iSixSigma

Naysayers in Erie County

Six Sigma in Erie County is seeing setbacks as skeptic county legislators put a cap on the Six Sigma budget. The initial one million dollars planned has been slashed to $120,000.

“I’m one of the skeptics, I believe. They didn’t name me Doubting Thomas for nothing,” Legislator Thomas J. Mazur, D-Cheektowaga, said Thursday. “I am glad the control board slowed down this steamroller.”

“I’m not sure we are going to be saving these millions and millions of dollars,” Legislator Timothy M. Wroblewski”

They want to pilot the initiative first, to see what happens…If only the legislators had done their research before making such a hasty decision. iSixSigma Magazine research from Nov/Dec 2005 outlines the ins and outs of starting up a Six Sigma initiative.

Finding One: You get what you pay for.

Fifty percent of respondents (536) from companies that invested less than 500K on Six Sigma the first two years didn’t even see their investment back. Nearly 75 percent of respondents (260) from companies that invested 500K to 1 million saw an ROI of 2x or more. As the spending increased, so did the ROI. (Finding 1, Table 1.2, pg. 34)

Finding Three: Companies that begin with an enterprise-wide initiative have a higher ROI than those that start with a pilot program.

Fifty three percent of respondents from companies who did not make their initial investment back the first two years worked from companies who started with a pilot initiative. Sixty percent of respondents from companies who saw an ROI of 8x or more worked for companies who started Six Sigma enterprise-wide. (Finding 3 Table 1.2, pg. 38)

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I’m afraid that unless Hammond can really focus his efforts under the budget constraint, the legislators have sowed their own seeds of mediocrity. Hammond and the Six Sigma team should still be able to save money despite the cuts. After all, this is a government organization, where like it or not, admit it or not, there are apples, oranges and mangoes just laying around for the plucking.

Comments 2

  1. Ian Furst

    My favourite foul-up was under-investing in our first major sigma-quality initiative. It started with a new computer network which was to be the backbone to collect all the metrics, imrpove communication, blah, blah, blah. The consultant came in and I decided he was too expensive. The next one came in and same things. I got my price point on the 3rd one. Within 18months I had gone through 2 more consultants and had to rebuild the entire system to achieve stability (preformance came much later). In the end, the cost of my stuipid mistake — 100% of the budget. There are certain things you should not look for a bargin with.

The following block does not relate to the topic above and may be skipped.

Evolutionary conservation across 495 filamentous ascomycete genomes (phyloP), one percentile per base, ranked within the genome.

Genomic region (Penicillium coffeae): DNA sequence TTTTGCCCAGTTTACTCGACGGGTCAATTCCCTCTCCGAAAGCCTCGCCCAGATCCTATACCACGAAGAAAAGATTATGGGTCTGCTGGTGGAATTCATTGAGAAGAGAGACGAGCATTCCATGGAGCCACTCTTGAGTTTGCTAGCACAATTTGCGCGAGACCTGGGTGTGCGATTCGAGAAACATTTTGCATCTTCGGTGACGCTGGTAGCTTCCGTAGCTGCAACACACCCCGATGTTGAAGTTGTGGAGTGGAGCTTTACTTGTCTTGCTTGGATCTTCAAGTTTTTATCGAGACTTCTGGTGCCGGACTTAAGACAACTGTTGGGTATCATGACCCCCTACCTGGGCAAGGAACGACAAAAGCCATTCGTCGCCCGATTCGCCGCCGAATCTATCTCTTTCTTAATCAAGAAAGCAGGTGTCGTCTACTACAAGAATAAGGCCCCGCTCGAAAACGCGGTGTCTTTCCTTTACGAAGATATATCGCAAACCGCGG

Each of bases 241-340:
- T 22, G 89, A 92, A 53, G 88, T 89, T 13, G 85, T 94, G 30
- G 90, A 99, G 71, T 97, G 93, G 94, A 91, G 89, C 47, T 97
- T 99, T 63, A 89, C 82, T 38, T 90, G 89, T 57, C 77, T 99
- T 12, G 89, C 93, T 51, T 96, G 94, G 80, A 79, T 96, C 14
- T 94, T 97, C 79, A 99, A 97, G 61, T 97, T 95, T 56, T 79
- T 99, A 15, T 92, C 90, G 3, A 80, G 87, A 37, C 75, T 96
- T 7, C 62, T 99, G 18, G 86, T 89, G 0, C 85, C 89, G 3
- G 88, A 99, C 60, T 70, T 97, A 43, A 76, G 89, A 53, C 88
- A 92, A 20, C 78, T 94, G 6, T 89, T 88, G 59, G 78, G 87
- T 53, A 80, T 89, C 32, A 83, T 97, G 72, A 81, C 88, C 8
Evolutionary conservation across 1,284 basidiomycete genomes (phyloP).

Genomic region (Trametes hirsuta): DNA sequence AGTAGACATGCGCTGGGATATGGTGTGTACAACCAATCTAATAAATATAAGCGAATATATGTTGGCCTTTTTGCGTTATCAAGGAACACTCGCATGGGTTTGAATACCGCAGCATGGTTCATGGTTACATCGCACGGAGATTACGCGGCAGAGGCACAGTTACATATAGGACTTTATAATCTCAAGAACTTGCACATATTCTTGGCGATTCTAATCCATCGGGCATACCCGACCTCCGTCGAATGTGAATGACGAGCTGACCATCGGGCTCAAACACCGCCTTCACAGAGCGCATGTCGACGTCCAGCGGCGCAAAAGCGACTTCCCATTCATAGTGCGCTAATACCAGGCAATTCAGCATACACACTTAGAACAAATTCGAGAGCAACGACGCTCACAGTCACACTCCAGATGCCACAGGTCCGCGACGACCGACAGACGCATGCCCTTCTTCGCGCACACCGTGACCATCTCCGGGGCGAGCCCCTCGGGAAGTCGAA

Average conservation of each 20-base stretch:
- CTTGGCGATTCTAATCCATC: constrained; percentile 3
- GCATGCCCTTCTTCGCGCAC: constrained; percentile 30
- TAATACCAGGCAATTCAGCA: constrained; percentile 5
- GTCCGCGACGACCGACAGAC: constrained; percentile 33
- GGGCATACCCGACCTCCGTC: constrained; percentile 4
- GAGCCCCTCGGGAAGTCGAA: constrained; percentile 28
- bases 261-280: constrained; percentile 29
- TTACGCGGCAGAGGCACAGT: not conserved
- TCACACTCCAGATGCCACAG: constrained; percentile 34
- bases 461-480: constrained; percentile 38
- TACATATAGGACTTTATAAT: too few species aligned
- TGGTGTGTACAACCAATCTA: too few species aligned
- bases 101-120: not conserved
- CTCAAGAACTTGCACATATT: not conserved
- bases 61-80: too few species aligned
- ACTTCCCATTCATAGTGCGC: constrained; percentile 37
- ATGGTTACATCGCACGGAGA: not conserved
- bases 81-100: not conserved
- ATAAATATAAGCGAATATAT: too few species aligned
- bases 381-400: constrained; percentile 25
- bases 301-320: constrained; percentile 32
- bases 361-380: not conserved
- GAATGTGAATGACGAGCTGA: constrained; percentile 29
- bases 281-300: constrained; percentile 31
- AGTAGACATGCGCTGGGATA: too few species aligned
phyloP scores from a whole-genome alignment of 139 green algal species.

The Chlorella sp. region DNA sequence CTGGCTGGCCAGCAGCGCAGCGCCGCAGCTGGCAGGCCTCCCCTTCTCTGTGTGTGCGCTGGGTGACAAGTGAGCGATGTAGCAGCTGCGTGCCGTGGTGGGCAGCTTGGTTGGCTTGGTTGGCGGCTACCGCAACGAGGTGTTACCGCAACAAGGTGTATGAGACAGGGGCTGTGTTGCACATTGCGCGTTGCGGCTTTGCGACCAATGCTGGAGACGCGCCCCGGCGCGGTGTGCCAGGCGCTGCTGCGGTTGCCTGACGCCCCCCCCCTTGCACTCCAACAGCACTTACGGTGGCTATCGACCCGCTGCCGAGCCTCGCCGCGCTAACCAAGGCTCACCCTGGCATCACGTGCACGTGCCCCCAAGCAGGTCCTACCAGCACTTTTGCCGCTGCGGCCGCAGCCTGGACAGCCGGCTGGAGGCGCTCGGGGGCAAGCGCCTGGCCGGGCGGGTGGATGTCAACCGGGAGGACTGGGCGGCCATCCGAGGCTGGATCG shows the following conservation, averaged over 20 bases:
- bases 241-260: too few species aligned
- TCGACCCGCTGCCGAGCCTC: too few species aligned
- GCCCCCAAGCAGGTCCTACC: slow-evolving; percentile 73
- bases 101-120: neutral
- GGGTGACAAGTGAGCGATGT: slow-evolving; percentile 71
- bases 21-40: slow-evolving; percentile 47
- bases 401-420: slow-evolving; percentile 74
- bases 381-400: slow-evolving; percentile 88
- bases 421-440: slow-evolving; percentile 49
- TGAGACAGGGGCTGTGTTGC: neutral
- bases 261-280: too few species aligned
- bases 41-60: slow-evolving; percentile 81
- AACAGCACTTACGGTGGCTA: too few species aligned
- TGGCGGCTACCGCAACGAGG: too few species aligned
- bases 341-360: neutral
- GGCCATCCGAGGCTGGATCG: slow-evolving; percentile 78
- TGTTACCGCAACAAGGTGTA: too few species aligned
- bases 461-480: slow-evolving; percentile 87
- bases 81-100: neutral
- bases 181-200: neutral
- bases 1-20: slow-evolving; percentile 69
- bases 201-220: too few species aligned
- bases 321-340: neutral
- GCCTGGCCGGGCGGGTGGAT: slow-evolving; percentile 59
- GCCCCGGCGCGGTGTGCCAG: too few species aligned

http://www.waittimes.blogspot.com

  2. Bob Yokl

    My Take – HUGE MISTAKE if you think that way!

    Hey I have been in the cost management world for over 17 years now and for the most part have been a low cost player in what we call the Value Analysis/Value Engineering World. The biggest mistake that our clients have made is OVER-INVESTING up front with their major initiatives and wasting millions of dollars as a result.

    I am sorry to say but most consultants do not know the organization’s they are about to work for and propose major projects to. The consultants have to rely on what the customers tell them and in many cases they are not going to spend a lot of time until they are getting paid to do so. Bottom line the customers do not know Six Sigma or Lean and therefore do not know exactly what they REQUIRE for the enagement. It’s like buying a Stapler from Staples, Inc., you can buy the $3.69 stapler or you could go as high as the $600.00 electric —but which one really meets your exact requirements??? Probably the $10.50 stapler.

    I think Erie County is taking a step back in the right direction and in reality this is what they should have done in the first place. My firm does not even offer the large contract anymore until they do the initial findings analysis first as a small fraction of the fee of a large engagement. Basically doing cost management on the original money savings/quality improvement initiative and spending only what you have to.

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